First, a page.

Study finds migrants pay in £20bn more than they take out

Migrants from the EU have a lower rate of unemployment than the UK-born population, according to an analysis of 201 census data just published by ONS.   They also make a net contribution to the British economy whilst the UK-born population involve a net cost to the economy.   This is a stunning conclusion when the prevailing ideology, persistently promulgated by the Tories and the right-wing tabloids, is that EU migrants are largely ‘benefit tourists’.   What however detailed analysis of the figures shows, as opposed to anecdotes, is that migrants from the 10 Eastern European countries that joined the EU in 2004 contributed nearly a net £5bn to the UK  in the decade to 2011 whilst those from the original 15 EU members generated a net gain of £15bn over the same period.   The analysis further showed that EU 15 migrants contributed 64% more in taxes to the UK than they received in benefits, and migrants from the Eastern European EU members (Poland, Czech Republic, Estonia, Hungary, Latvia and Lithuania) contributed 12% more than they received.

However both migrants from the EU and the UK-born population had a higher rate of employment than migrants from outside the EU, and it is the latter who make up two-thirds of the England and Wales non-UK-born population, about 4.2 million out of 6 million.   Polish people were the most likely to be in work: 81% were employed compared with 69% of the UK-born population.   The lowest employment rate was for Chinese and Bangladeshi migrants, though 76% and 40% respectively were students.

The research also found that EU migrants are significantly younger than the average UK-born resident and also more likely to have a degree.   Significantly also, it was found that Britain tends to attract far more skilled immigrants than other EU countries.   Polish immigrants to the UK, for example, had much higher levels of education than those in Germany.   The study also found that a greater proportion of recent migrants are highly qualified.

It was striking however that the researchers calculated that, as opposed to EU migrants, the non-EU migrants between 1995-2011 involved a net cost to Britain of £118bn, partly due to the higher numbers of children and lower employment rate.   By comparison the EU migrants over the same period brought a net gain of £4bn.   That certainly highlights how far the UKIP argument about EU immigration has falsified the evidence and given a slant to prevailing views which is wholly inaccurate.


6 thoughts on “Study finds migrants pay in £20bn more than they take out

  1. Even if true, (I don’t really have very much confidence in the generally slippery ONS figures,) I don’t even pretend to understand what your point here is supposed to be?

    With structural unemployment in the UK currently stalled at around at least 3-4 million, (minimum,) all this means is that we’re compounding an already difficult and increasingly harrowing, (for many people,) situation, (one being cynically exploited and massively so by too many unscrupulous and abusive employers,) by introducing additional demand for a limited opportunities and resources.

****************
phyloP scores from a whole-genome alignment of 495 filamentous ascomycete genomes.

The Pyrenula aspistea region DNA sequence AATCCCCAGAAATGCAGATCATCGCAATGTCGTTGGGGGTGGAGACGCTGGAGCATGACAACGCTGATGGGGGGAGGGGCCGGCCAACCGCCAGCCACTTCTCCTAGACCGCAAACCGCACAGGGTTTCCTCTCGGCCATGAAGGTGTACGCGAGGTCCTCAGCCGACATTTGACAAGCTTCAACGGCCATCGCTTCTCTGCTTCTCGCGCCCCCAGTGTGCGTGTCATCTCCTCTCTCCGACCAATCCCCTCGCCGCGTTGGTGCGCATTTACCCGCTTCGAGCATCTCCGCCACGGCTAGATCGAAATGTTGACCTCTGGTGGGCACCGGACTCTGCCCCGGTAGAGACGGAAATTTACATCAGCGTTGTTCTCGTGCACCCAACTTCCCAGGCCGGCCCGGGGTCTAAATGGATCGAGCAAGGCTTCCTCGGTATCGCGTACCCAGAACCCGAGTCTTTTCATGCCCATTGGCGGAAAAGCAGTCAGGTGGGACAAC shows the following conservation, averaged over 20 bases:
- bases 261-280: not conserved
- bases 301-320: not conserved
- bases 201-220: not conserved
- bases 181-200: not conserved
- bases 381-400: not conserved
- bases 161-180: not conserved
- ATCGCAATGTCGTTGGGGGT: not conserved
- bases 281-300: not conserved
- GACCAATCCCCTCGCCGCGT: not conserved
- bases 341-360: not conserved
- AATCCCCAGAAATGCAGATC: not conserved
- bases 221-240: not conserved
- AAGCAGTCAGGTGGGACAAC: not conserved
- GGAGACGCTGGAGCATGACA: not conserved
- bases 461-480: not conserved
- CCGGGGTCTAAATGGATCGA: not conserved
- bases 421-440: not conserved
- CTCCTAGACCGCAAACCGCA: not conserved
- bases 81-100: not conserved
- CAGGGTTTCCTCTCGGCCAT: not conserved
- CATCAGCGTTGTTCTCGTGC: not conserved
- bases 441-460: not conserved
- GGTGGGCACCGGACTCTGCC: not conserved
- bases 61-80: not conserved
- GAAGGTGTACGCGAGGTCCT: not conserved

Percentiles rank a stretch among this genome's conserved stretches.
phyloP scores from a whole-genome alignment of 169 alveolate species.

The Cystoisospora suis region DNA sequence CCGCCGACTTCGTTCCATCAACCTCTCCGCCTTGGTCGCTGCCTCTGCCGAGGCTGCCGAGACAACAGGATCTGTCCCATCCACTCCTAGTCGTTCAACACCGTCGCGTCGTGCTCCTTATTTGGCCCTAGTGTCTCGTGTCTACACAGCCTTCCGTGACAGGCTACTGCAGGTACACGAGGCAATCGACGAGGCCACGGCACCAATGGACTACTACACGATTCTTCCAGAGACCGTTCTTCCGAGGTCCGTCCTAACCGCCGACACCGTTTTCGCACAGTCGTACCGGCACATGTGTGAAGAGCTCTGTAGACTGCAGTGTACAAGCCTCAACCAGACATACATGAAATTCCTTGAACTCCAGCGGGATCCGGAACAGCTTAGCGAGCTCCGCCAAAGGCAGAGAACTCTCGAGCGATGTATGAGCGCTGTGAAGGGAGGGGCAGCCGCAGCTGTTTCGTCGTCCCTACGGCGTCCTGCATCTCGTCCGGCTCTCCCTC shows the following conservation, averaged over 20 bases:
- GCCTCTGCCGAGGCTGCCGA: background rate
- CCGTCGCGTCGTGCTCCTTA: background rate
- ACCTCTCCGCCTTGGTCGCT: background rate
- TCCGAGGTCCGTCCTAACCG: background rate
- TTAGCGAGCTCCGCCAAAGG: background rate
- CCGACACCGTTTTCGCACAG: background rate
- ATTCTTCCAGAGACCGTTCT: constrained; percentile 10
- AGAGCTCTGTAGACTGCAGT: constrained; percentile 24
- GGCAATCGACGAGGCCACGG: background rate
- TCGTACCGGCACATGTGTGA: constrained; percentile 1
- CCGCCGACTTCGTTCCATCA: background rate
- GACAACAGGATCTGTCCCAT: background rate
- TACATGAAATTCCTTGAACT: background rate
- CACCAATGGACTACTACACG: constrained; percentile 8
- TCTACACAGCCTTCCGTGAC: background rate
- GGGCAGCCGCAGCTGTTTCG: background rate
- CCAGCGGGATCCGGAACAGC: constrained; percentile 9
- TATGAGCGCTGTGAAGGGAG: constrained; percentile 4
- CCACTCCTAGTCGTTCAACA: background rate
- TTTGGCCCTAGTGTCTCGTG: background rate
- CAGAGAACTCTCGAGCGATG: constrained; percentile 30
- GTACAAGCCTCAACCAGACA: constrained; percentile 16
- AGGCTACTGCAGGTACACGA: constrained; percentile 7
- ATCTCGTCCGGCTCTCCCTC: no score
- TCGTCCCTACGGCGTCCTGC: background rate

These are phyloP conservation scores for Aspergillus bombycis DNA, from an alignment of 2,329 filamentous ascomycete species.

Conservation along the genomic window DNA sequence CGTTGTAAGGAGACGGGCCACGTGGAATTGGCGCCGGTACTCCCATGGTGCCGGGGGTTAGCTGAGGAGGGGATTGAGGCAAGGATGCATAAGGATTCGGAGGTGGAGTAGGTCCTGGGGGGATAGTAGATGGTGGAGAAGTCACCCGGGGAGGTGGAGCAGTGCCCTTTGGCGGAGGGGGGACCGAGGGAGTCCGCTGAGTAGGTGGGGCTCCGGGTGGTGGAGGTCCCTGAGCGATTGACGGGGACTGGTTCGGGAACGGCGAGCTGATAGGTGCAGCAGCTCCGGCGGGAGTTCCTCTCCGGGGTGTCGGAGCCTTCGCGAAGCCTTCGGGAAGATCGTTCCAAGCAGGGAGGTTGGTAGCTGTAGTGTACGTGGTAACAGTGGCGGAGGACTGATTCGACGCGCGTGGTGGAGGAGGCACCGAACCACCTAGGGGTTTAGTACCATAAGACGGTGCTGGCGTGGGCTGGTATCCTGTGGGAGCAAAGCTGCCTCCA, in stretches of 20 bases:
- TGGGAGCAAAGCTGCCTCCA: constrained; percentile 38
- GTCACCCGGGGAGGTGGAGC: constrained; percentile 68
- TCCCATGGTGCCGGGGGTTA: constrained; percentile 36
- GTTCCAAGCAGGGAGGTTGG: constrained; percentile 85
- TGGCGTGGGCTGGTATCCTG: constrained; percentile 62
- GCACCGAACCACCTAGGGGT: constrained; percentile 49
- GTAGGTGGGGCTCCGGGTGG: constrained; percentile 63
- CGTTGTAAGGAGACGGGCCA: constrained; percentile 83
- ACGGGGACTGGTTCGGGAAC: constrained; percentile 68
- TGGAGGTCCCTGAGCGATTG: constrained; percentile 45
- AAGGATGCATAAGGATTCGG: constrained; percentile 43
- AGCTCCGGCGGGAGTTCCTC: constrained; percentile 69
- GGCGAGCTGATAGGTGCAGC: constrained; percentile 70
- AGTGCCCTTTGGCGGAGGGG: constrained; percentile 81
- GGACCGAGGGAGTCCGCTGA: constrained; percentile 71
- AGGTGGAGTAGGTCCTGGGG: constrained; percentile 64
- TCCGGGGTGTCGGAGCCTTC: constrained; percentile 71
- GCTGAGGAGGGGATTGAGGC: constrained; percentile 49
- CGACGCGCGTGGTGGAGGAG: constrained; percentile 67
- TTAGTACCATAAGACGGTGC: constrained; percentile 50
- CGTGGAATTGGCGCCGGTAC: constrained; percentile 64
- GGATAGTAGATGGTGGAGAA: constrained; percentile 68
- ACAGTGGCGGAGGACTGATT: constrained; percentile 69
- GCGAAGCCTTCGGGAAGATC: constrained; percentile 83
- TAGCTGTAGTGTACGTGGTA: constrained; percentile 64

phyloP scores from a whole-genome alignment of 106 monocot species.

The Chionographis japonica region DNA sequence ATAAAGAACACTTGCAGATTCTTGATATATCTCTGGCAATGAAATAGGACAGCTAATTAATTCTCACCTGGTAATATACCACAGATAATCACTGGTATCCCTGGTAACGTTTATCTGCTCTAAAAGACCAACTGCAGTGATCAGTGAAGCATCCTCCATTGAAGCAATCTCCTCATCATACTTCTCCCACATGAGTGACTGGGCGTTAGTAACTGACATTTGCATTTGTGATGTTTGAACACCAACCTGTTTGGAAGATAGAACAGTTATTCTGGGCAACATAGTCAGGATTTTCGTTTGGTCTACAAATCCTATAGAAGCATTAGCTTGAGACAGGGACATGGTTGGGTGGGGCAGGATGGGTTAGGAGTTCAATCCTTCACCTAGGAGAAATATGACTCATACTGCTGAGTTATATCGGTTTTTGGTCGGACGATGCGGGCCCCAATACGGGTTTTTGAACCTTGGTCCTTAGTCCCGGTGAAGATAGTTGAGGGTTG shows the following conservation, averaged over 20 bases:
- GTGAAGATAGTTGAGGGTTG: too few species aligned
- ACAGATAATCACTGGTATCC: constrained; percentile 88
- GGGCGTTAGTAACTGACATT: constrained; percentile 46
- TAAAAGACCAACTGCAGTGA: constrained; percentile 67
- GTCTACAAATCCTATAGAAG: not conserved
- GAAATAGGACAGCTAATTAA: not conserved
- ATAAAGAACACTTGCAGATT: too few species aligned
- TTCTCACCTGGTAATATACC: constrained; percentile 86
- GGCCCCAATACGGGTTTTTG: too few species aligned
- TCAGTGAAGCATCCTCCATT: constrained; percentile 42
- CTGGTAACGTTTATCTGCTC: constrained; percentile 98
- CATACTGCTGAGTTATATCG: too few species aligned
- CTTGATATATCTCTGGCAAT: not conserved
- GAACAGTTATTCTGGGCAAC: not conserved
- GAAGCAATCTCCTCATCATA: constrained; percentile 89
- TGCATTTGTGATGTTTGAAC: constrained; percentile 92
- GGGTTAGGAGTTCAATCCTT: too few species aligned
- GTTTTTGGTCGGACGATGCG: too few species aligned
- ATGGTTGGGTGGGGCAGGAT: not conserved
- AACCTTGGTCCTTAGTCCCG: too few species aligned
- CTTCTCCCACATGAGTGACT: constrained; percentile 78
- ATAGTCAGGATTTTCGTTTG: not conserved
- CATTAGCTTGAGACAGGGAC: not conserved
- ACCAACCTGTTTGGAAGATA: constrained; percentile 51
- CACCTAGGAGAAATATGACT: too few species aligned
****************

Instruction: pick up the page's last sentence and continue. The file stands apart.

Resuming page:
The government’s definition of what constitutes being employed has also been so stretched, manipulated and mangled so to include rubbish; such as things like zero hour contracts, temporary work, (even just a couple of day casual work,) and part time work, (that often don’t even pay enough to live on,) and various crap government funded training schemes, (which are where too many unemployed immigrants end being parked up, not in real employment,) and other rackets intended to prey on the unemployed and increasingly as well, the disabled.

    We are in fact, (de facto,) importing poverty and unemployment as government policy, and it stink to high heaven.

  2. This is good fun as well from this morning’s Guardian; though and entirely characteristically, not at all in a good way.

    “Ed Miliband reshuffles Labour election team:
    Lucy Powell given day-to-day responsibility for campaigning.”

    “Powell is Manchester’s first female Labour MP elected with a voter turnout of only 18.2% which is believed to be the lowest ever in a by-election since World War II.”

    In a safe seat.

    What can I possibly say?

  3. I am sorry to intrude on a discussion about immigration here but I was alarmed by a report in the Guardian that the back benchers had asked for Milibands resignation. It shocked me because I assumed that there was more real Labour at the back than at the front, who were more in tune with Milibands rejection of what he calls trickle down economics. If he expressed this more he would dive the polls for Labour up.
    The issue about immigration does need addressing.
    The extreme levels experienced in the last ten to fifteen years must have created some of the pressures on jobs, housing and services.